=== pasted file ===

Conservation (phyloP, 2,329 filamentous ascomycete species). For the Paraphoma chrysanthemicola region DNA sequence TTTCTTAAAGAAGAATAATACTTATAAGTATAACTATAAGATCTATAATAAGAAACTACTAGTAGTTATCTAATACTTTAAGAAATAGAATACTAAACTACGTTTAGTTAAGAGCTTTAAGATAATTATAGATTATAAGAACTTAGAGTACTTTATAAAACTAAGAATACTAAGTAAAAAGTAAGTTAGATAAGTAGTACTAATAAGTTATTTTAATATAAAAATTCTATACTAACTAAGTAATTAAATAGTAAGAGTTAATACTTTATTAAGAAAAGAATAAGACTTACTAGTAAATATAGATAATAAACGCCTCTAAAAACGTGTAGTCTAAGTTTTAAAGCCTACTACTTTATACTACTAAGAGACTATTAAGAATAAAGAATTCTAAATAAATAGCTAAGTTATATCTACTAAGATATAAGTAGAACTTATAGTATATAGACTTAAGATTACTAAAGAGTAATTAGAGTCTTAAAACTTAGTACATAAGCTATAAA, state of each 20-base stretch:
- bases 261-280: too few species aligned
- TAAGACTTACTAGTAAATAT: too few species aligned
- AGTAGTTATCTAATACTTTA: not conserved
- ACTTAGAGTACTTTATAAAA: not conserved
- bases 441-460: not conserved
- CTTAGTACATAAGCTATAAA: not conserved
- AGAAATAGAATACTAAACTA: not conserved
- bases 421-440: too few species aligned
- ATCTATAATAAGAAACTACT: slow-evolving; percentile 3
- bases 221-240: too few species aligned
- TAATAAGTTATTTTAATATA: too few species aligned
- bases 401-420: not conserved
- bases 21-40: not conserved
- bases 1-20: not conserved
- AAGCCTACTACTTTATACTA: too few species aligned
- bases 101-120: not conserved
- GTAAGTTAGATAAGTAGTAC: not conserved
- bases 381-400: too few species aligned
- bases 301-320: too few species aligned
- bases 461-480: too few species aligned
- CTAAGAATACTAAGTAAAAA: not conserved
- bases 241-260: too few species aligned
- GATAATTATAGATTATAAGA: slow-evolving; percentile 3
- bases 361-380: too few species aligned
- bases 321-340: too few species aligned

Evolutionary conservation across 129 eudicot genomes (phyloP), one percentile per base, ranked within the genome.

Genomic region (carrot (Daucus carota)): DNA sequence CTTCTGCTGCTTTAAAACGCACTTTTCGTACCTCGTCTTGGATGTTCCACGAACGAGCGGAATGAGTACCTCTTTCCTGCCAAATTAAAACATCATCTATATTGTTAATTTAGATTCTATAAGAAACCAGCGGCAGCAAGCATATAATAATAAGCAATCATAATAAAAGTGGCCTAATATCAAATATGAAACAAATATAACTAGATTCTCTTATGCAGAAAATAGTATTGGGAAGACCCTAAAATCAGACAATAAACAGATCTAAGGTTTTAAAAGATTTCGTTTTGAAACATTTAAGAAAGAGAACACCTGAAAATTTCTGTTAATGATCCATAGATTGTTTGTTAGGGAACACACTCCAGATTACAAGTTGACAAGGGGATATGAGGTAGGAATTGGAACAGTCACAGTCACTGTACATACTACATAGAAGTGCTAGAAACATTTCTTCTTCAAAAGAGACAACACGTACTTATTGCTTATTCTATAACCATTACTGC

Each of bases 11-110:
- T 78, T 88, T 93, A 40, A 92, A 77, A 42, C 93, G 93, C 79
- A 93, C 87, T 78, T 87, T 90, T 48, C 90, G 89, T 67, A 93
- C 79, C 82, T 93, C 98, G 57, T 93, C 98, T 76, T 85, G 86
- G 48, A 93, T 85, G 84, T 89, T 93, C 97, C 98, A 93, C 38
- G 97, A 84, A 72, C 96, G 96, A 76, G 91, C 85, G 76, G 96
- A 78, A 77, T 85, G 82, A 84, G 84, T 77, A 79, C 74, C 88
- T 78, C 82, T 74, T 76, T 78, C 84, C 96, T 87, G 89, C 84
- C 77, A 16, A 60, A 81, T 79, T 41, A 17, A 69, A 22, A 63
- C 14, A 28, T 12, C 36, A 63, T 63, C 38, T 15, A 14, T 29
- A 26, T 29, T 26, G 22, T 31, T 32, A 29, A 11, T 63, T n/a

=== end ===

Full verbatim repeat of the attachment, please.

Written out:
Conservation (phyloP, 2,329 filamentous ascomycete species). For the Paraphoma chrysanthemicola region DNA sequence TTTCTTAAAGAAGAATAATACTTATAAGTATAACTATAAGATCTATAATAAGAAACTACTAGTAGTTATCTAATACTTTAAGAAATAGAATACTAAACTACGTTTAGTTAAGAGCTTTAAGATAATTATAGATTATAAGAACTTAGAGTACTTTATAAAACTAAGAATACTAAGTAAAAAGTAAGTTAGATAAGTAGTACTAATAAGTTATTTTAATATAAAAATTCTATACTAACTAAGTAATTAAATAGTAAGAGTTAATACTTTATTAAGAAAAGAATAAGACTTACTAGTAAATATAGATAATAAACGCCTCTAAAAACGTGTAGTCTAAGTTTTAAAGCCTACTACTTTATACTACTAAGAGACTATTAAGAATAAAGAATTCTAAATAAATAGCTAAGTTATATCTACTAAGATATAAGTAGAACTTATAGTATATAGACTTAAGATTACTAAAGAGTAATTAGAGTCTTAAAACTTAGTACATAAGCTATAAA, state of each 20-base stretch:
- bases 261-280: too few species aligned
- TAAGACTTACTAGTAAATAT: too few species aligned
- AGTAGTTATCTAATACTTTA: not conserved
- ACTTAGAGTACTTTATAAAA: not conserved
- bases 441-460: not conserved
- CTTAGTACATAAGCTATAAA: not conserved
- AGAAATAGAATACTAAACTA: not conserved
- bases 421-440: too few species aligned
- ATCTATAATAAGAAACTACT: slow-evolving; percentile 3
- bases 221-240: too few species aligned
- TAATAAGTTATTTTAATATA: too few species aligned
- bases 401-420: not conserved
- bases 21-40: not conserved
- bases 1-20: not conserved
- AAGCCTACTACTTTATACTA: too few species aligned
- bases 101-120: not conserved
- GTAAGTTAGATAAGTAGTAC: not conserved
- bases 381-400: too few species aligned
- bases 301-320: too few species aligned
- bases 461-480: too few species aligned
- CTAAGAATACTAAGTAAAAA: not conserved
- bases 241-260: too few species aligned
- GATAATTATAGATTATAAGA: slow-evolving; percentile 3
- bases 361-380: too few species aligned
- bases 321-340: too few species aligned

Evolutionary conservation across 129 eudicot genomes (phyloP), one percentile per base, ranked within the genome.

Genomic region (carrot (Daucus carota)): DNA sequence CTTCTGCTGCTTTAAAACGCACTTTTCGTACCTCGTCTTGGATGTTCCACGAACGAGCGGAATGAGTACCTCTTTCCTGCCAAATTAAAACATCATCTATATTGTTAATTTAGATTCTATAAGAAACCAGCGGCAGCAAGCATATAATAATAAGCAATCATAATAAAAGTGGCCTAATATCAAATATGAAACAAATATAACTAGATTCTCTTATGCAGAAAATAGTATTGGGAAGACCCTAAAATCAGACAATAAACAGATCTAAGGTTTTAAAAGATTTCGTTTTGAAACATTTAAGAAAGAGAACACCTGAAAATTTCTGTTAATGATCCATAGATTGTTTGTTAGGGAACACACTCCAGATTACAAGTTGACAAGGGGATATGAGGTAGGAATTGGAACAGTCACAGTCACTGTACATACTACATAGAAGTGCTAGAAACATTTCTTCTTCAAAAGAGACAACACGTACTTATTGCTTATTCTATAACCATTACTGC

Each of bases 11-110:
- T 78, T 88, T 93, A 40, A 92, A 77, A 42, C 93, G 93, C 79
- A 93, C 87, T 78, T 87, T 90, T 48, C 90, G 89, T 67, A 93
- C 79, C 82, T 93, C 98, G 57, T 93, C 98, T 76, T 85, G 86
- G 48, A 93, T 85, G 84, T 89, T 93, C 97, C 98, A 93, C 38
- G 97, A 84, A 72, C 96, G 96, A 76, G 91, C 85, G 76, G 96
- A 78, A 77, T 85, G 82, A 84, G 84, T 77, A 79, C 74, C 88
- T 78, C 82, T 74, T 76, T 78, C 84, C 96, T 87, G 89, C 84
- C 77, A 16, A 60, A 81, T 79, T 41, A 17, A 69, A 22, A 63
- C 14, A 28, T 12, C 36, A 63, T 63, C 38, T 15, A 14, T 29
- A 26, T 29, T 26, G 22, T 31, T 32, A 29, A 11, T 63, T n/a